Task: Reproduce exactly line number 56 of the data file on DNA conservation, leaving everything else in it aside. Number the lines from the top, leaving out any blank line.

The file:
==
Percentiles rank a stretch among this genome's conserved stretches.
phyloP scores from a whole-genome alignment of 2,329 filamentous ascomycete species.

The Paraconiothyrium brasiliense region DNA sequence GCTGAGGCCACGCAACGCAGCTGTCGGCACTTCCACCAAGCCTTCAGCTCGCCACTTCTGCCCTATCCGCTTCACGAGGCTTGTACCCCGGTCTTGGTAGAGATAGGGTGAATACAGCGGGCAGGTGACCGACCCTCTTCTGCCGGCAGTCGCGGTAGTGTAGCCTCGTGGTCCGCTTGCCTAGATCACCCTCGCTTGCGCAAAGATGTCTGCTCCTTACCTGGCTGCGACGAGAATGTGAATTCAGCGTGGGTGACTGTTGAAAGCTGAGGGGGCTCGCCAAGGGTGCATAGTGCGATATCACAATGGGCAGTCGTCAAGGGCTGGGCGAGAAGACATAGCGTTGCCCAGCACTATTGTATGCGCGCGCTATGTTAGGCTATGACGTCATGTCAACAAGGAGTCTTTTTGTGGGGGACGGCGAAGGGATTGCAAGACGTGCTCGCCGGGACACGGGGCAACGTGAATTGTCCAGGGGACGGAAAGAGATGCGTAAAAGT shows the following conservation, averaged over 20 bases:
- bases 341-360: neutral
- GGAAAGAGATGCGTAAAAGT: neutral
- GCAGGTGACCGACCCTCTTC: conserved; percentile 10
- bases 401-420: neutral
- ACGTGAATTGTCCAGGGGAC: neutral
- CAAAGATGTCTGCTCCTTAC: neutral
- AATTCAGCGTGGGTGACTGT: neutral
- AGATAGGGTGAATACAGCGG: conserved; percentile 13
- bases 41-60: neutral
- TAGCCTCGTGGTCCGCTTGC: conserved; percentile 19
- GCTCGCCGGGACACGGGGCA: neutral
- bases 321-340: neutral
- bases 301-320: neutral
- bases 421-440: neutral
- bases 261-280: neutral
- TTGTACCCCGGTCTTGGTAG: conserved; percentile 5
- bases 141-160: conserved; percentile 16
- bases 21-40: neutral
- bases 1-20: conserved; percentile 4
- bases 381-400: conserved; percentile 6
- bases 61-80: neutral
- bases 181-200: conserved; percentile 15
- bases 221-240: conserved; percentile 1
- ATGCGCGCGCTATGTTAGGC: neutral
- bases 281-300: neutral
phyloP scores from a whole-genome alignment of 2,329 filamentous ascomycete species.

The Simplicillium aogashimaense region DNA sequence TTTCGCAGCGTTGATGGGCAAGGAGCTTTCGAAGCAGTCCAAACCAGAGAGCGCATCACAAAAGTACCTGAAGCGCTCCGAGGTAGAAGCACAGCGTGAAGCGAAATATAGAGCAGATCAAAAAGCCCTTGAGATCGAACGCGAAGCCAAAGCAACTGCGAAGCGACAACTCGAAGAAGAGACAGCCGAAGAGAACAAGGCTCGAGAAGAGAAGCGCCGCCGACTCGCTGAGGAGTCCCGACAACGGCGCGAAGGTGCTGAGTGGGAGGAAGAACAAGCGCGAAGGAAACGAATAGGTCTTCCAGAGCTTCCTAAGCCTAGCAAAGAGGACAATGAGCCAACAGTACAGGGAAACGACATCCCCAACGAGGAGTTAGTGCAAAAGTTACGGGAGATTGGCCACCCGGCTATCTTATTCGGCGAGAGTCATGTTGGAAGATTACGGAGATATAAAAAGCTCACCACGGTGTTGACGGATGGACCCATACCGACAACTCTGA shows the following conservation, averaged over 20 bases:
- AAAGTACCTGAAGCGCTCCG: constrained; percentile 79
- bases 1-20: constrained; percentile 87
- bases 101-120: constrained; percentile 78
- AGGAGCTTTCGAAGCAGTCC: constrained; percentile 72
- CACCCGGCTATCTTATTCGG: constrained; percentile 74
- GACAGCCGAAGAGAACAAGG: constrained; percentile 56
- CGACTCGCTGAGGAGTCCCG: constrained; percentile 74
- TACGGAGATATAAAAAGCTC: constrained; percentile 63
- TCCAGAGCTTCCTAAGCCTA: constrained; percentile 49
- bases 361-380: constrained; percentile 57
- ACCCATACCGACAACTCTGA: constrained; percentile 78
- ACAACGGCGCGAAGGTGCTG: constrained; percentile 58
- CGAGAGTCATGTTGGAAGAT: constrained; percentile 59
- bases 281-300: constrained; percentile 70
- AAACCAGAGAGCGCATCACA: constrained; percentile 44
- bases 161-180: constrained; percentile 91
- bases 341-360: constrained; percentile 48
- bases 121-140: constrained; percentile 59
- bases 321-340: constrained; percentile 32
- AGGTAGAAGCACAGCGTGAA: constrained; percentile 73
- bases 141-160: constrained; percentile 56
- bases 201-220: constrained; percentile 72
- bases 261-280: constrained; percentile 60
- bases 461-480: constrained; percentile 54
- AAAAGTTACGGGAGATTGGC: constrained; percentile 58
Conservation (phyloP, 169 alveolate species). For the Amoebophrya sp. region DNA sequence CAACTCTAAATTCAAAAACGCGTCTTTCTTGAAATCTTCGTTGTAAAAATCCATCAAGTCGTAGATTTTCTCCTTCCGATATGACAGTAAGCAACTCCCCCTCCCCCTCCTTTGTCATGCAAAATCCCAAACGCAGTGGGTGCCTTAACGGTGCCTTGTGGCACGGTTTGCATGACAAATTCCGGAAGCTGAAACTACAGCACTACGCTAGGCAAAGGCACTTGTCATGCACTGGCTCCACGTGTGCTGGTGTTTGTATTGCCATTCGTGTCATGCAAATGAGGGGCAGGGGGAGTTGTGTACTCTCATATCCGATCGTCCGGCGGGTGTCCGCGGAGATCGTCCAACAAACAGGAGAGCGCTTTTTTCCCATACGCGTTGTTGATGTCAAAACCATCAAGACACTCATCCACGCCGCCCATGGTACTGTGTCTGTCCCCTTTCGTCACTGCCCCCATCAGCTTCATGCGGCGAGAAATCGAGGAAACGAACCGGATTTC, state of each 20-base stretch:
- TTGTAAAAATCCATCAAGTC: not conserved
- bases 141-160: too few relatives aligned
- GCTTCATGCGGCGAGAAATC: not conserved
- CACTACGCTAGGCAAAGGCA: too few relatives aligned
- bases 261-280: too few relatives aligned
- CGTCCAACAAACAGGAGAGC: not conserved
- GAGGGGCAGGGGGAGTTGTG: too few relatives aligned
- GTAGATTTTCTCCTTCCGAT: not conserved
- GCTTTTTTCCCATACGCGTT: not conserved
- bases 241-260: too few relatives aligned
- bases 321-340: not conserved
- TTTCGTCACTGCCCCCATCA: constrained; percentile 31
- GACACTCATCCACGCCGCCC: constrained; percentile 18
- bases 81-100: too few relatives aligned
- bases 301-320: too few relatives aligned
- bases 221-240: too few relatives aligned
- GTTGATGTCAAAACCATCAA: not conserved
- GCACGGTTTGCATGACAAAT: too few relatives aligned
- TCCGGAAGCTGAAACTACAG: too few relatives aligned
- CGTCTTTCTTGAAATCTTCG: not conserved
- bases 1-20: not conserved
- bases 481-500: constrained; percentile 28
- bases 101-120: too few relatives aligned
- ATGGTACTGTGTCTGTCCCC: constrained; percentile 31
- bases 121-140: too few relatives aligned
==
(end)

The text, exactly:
Conservation (phyloP, 169 alveolate species). For the Amoebophrya sp. region DNA sequence CAACTCTAAATTCAAAAACGCGTCTTTCTTGAAATCTTCGTTGTAAAAATCCATCAAGTCGTAGATTTTCTCCTTCCGATATGACAGTAAGCAACTCCCCCTCCCCCTCCTTTGTCATGCAAAATCCCAAACGCAGTGGGTGCCTTAACGGTGCCTTGTGGCACGGTTTGCATGACAAATTCCGGAAGCTGAAACTACAGCACTACGCTAGGCAAAGGCACTTGTCATGCACTGGCTCCACGTGTGCTGGTGTTTGTATTGCCATTCGTGTCATGCAAATGAGGGGCAGGGGGAGTTGTGTACTCTCATATCCGATCGTCCGGCGGGTGTCCGCGGAGATCGTCCAACAAACAGGAGAGCGCTTTTTTCCCATACGCGTTGTTGATGTCAAAACCATCAAGACACTCATCCACGCCGCCCATGGTACTGTGTCTGTCCCCTTTCGTCACTGCCCCCATCAGCTTCATGCGGCGAGAAATCGAGGAAACGAACCGGATTTC, state of each 20-base stretch: